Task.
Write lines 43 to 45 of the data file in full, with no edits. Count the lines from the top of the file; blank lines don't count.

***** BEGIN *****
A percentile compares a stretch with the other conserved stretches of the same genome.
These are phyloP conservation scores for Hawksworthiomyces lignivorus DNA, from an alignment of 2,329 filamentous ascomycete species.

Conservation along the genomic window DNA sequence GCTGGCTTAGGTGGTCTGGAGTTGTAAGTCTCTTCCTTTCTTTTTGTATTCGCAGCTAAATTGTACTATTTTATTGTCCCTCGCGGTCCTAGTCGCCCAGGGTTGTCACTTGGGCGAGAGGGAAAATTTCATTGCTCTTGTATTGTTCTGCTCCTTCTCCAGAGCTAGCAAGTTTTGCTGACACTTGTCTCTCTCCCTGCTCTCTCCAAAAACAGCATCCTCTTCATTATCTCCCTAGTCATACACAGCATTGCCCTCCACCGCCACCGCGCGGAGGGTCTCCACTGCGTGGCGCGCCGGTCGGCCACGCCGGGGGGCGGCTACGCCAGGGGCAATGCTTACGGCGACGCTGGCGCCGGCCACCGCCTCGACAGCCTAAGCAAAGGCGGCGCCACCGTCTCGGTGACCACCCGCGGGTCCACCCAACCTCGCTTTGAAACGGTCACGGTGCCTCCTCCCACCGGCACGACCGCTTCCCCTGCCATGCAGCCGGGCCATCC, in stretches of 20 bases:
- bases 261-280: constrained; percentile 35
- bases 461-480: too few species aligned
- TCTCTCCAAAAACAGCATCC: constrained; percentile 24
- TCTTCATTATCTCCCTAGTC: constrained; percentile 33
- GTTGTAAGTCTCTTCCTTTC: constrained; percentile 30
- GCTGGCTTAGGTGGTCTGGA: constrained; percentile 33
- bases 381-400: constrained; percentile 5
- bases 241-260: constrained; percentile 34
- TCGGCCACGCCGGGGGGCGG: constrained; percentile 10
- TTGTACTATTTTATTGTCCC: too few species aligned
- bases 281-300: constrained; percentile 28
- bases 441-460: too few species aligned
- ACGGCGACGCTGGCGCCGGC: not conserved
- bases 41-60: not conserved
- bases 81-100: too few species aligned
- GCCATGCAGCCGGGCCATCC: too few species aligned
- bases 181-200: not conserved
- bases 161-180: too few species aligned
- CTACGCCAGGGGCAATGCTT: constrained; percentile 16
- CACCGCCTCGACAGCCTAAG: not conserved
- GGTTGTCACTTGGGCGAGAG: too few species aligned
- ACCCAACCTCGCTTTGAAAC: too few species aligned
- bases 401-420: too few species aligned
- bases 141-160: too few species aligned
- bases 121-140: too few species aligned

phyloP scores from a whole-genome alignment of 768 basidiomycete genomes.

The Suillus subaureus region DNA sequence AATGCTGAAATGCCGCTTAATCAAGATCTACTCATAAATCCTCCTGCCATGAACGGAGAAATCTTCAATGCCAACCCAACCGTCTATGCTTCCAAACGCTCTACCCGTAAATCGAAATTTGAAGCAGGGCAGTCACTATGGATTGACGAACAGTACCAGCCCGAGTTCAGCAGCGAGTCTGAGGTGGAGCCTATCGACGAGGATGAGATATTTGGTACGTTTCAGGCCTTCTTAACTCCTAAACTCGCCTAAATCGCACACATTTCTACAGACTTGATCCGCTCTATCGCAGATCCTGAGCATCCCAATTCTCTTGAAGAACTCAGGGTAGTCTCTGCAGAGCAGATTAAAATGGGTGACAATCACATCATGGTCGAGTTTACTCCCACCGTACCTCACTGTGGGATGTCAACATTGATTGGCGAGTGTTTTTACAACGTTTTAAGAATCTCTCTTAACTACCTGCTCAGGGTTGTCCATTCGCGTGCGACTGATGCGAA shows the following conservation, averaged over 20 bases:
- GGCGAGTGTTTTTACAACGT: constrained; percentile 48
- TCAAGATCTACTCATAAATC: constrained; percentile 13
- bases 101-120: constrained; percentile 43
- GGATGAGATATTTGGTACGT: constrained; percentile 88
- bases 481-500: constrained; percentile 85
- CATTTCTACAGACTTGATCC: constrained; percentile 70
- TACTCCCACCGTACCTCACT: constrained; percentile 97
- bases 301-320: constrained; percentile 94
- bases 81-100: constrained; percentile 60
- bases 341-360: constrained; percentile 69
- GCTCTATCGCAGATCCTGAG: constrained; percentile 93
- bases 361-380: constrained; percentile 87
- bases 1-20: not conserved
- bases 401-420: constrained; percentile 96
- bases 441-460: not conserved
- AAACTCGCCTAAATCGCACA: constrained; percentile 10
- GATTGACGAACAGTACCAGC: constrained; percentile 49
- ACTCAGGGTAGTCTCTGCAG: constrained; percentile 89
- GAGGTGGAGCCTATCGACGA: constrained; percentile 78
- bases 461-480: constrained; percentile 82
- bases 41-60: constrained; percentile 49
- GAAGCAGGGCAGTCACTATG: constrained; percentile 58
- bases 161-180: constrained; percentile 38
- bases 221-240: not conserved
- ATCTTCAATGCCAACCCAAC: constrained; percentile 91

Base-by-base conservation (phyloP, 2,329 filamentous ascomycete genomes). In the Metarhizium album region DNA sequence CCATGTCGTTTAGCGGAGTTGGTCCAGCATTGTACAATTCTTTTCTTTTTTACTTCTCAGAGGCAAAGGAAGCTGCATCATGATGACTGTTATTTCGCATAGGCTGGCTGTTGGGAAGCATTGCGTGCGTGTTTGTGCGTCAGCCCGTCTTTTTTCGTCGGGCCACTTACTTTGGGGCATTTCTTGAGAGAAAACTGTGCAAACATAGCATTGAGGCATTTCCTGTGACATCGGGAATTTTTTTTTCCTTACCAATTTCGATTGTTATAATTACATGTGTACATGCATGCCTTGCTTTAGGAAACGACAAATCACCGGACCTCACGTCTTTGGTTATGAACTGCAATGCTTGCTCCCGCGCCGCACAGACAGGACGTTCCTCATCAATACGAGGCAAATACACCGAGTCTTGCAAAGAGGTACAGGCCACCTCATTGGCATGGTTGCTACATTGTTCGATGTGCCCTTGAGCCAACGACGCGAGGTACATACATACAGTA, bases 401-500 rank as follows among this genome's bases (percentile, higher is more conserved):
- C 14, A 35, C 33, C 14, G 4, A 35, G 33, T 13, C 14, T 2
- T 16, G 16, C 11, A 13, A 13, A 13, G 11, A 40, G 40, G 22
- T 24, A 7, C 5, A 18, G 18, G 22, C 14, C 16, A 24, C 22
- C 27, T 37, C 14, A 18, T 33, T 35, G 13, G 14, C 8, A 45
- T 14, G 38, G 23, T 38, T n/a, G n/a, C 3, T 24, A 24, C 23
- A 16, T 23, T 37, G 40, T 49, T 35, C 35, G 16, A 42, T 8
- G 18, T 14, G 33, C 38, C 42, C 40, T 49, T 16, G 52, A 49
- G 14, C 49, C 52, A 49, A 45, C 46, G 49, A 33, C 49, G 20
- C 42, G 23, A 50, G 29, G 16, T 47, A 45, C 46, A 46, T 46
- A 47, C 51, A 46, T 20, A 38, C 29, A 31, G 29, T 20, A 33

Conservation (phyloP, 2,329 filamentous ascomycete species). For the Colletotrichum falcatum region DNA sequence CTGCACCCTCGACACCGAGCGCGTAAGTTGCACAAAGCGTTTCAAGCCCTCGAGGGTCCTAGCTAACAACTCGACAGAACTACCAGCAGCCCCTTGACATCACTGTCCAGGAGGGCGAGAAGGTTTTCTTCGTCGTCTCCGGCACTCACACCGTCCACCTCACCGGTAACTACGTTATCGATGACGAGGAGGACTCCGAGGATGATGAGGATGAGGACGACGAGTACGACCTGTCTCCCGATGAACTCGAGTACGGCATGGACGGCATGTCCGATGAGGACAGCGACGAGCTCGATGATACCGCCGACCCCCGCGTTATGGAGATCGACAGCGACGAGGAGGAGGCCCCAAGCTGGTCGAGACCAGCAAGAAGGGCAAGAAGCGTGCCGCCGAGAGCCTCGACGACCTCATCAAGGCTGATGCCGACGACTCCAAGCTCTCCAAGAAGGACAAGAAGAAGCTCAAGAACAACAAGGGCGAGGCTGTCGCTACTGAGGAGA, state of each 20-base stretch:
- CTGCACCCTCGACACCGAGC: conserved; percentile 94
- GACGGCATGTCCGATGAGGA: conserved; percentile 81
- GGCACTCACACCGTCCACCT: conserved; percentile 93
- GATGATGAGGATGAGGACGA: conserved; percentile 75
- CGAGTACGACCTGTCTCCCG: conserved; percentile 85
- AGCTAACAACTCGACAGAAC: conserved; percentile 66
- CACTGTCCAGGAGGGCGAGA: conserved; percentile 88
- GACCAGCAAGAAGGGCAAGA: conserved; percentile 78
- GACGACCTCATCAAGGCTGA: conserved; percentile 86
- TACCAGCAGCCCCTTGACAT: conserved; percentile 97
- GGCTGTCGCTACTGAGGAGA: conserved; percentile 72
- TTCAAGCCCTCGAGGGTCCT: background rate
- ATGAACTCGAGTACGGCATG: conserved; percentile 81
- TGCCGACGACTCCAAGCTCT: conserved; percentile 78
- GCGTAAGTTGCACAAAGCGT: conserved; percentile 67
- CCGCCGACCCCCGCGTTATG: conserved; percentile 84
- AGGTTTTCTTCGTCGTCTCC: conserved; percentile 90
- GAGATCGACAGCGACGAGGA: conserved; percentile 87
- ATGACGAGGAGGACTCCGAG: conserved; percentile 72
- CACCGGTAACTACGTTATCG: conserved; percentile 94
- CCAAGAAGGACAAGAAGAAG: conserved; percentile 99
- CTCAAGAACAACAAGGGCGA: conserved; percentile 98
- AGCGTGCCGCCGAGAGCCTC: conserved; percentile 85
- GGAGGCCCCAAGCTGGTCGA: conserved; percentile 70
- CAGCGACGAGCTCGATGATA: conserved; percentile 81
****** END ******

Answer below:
- bases 1-20: not conserved
- bases 401-420: constrained; percentile 96
- bases 441-460: not conserved